Seedling in peat moss
Seedling in peat moss, Source

 

 

Propagation Tray

Tray sizes will depend on the size of your system. You may also want to use multiple smaller trays or the paper towel method as some seeds have longer germination times than others.

Black seed tray
Seed tray, Source

 

 

Humidity dome

Required for starting seeds in a tray. You can start with a 2-3” dome and move up to a taller 5-7” dome for fast sprouting seeds or microgreens.

Germination dome
Germination tray with dome, Source

 

 

Grow Light

The light type, selection, and height from the seedlings and timer settings will depend on the growing method of your system and the type of seeds your growing.

LED grow light
LED grow light, Source

 

 

Water and Nutrients

pH balanced filtered water is all that is required. Most hydroponic growers will use reverse osmosis filtered water until seedlings sprout. After the seedlings have sprouted some will add a low nutrient solution to aid in quick growth. Adding nutrients too soon may cause premature algae to grow on your media.

NPK
Nitrogen, Phosphorus, Potassium, Source

 

 

Heat mat (optional)

Some seeds will require a warmer temperature than the environment where you are growing them, Check the directions on your seed packet to see what is required. A heat mat with a thermostat is best; else you may need a timer in order to not roast the roots of your new seedlings and simultaneously grow some interesting bacteria growth. Bacteria love warm nutrient-rich water!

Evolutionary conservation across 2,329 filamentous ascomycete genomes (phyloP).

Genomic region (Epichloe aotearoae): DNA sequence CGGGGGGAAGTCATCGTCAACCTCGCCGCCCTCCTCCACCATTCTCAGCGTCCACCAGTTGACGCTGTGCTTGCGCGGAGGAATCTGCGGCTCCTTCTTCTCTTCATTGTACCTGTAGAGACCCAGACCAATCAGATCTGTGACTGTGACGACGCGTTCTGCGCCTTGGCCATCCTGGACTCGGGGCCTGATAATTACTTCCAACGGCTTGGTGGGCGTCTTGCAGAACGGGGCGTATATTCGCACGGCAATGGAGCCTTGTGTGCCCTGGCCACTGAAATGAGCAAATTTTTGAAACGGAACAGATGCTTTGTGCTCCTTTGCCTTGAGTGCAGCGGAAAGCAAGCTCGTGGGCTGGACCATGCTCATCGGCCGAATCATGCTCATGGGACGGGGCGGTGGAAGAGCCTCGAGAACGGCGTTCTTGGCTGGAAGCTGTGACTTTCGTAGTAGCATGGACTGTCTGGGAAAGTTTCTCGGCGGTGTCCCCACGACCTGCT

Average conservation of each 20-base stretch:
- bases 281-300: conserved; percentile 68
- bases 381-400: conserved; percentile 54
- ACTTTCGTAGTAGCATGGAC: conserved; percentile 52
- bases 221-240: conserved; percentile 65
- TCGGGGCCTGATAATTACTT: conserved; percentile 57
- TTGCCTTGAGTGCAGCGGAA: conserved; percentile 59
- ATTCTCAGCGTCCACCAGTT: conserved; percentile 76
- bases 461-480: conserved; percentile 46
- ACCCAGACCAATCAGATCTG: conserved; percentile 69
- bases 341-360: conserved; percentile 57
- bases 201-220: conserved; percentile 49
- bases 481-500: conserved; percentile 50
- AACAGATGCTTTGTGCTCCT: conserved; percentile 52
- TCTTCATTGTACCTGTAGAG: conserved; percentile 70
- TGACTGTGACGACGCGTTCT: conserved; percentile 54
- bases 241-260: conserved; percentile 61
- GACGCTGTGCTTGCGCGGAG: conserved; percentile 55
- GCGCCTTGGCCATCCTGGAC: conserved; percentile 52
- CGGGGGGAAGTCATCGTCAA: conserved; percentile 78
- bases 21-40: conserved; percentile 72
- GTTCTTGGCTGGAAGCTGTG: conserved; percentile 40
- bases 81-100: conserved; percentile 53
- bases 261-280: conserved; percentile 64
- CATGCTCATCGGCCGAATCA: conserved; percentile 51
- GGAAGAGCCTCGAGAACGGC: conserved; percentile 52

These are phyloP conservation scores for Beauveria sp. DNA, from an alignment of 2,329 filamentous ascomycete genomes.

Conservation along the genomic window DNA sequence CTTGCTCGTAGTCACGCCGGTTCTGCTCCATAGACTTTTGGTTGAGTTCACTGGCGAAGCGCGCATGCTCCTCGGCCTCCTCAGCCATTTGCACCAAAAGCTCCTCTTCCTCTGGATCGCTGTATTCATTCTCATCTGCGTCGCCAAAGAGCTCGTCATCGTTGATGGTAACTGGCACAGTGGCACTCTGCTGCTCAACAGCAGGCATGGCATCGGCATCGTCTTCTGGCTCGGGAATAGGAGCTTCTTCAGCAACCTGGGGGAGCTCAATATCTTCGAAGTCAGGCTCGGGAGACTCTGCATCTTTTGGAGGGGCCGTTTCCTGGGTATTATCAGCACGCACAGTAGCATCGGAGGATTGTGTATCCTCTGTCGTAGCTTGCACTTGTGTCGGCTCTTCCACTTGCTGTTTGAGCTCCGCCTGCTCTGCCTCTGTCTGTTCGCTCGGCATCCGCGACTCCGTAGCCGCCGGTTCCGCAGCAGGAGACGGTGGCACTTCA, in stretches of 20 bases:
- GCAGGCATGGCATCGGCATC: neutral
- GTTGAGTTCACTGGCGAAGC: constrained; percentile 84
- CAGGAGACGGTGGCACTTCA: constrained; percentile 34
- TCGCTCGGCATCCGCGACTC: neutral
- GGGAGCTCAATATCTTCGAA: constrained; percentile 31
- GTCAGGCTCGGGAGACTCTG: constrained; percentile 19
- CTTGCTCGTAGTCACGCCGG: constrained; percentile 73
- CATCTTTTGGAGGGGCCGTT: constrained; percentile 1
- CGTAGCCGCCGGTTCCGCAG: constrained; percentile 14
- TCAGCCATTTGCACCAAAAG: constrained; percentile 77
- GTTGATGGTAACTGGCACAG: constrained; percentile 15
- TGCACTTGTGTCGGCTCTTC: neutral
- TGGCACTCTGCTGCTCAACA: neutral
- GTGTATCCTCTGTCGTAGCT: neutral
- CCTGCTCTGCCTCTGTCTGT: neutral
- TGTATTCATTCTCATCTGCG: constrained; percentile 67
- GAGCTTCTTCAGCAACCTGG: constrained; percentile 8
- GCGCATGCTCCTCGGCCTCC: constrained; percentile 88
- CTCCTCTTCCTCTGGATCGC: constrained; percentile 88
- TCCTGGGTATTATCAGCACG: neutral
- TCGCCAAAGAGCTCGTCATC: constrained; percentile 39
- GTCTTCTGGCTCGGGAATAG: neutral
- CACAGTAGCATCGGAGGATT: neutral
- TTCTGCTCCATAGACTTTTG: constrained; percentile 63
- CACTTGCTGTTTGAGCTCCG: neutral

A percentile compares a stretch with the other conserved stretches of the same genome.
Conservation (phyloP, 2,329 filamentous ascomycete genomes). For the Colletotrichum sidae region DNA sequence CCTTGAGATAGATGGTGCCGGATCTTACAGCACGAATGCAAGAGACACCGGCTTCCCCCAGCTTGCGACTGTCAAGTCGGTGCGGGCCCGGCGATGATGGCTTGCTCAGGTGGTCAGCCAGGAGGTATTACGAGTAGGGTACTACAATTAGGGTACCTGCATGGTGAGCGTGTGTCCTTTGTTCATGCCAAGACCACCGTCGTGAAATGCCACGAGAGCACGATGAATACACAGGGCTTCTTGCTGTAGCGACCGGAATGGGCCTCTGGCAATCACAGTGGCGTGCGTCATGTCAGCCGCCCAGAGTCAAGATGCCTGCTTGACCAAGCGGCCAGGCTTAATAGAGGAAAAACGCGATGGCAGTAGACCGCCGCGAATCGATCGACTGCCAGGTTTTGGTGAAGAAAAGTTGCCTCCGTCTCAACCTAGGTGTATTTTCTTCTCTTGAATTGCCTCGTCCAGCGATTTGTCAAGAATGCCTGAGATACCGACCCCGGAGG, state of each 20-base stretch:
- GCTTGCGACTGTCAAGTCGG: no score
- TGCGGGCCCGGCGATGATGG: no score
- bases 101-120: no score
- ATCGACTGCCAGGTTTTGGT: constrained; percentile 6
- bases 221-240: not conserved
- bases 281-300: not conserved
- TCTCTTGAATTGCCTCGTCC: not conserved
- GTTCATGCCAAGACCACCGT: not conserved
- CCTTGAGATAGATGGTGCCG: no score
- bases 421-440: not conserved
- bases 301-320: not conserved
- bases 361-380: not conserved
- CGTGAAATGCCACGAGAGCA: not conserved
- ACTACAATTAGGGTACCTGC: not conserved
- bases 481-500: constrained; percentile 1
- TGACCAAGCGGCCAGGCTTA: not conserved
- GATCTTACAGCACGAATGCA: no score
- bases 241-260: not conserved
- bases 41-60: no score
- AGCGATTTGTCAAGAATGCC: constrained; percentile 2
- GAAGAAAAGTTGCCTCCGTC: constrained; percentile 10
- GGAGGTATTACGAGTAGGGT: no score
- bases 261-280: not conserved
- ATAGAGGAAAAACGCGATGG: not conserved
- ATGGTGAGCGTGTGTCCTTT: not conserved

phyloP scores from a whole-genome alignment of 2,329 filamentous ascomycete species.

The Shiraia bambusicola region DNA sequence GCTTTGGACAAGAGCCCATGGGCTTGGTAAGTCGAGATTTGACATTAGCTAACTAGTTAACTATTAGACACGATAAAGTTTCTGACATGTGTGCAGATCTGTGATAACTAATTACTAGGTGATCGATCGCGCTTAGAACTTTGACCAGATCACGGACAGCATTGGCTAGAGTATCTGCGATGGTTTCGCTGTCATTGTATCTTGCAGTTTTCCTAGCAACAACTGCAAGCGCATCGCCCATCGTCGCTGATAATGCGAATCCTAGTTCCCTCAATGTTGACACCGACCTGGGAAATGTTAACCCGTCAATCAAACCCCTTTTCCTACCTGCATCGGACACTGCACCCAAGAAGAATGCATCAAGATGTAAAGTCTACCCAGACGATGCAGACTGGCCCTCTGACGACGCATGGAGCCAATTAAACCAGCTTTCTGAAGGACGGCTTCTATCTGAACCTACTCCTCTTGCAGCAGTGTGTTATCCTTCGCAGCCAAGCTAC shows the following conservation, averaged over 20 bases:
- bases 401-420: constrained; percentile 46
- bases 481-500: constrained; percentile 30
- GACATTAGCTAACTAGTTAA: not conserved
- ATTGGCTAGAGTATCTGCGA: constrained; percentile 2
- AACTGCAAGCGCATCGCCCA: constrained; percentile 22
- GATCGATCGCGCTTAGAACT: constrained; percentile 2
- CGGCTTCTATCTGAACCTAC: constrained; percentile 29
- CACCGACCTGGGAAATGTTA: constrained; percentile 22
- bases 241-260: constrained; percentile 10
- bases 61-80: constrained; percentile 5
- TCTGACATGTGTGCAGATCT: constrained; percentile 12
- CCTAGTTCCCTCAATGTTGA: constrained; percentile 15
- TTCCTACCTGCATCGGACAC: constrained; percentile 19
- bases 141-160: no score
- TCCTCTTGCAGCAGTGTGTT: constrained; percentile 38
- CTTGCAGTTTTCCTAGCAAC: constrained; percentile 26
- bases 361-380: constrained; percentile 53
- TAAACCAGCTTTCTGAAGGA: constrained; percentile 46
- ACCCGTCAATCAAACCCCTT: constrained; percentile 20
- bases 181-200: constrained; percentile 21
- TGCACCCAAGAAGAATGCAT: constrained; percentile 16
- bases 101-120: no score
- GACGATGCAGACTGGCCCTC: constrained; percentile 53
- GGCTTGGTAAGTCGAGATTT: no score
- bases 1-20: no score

Seed tray with heat mat
Seed tray with heat mat, Source

 

 

Instructions

Seed Evolution
Seed Evolution, Source

The following instructions will work for planting and germinating most seed types.

 

Prep medium

Soak and prep your medium before planting any seeds. Most will work with a good soak with a pH of about 5.3 for at least 30 minutes to balance it out your PH and not have it naturally rise over the growth of your pant life. Some growers will even soak it overnight. Rinse and fill with a proper balance PH solution before planting seeds. About 5.8-6 works well for most seeds. Some media, like Stone wool, holds A LOT of water so only add a very small amount of water to the tray. Less than ¼ the height of the cube.

 

Plant seeds

Place a few seeds in each cube. Give each seed room to grow.  Plant seeds at a depth equal to two or three times their width and it’s always better to plant seeds more shallow than too deep. Cover with vermiculite, peat, or perlite if you wish (optional). We have had great success not using anything to cover the seeds. Lettuce and some other seeds need light to germinate so you don’t need to cover them at all. It is best to use plants with similar germination times in the same tray else, you will have some sprouting right away while others may need a few more days time.

 

Add water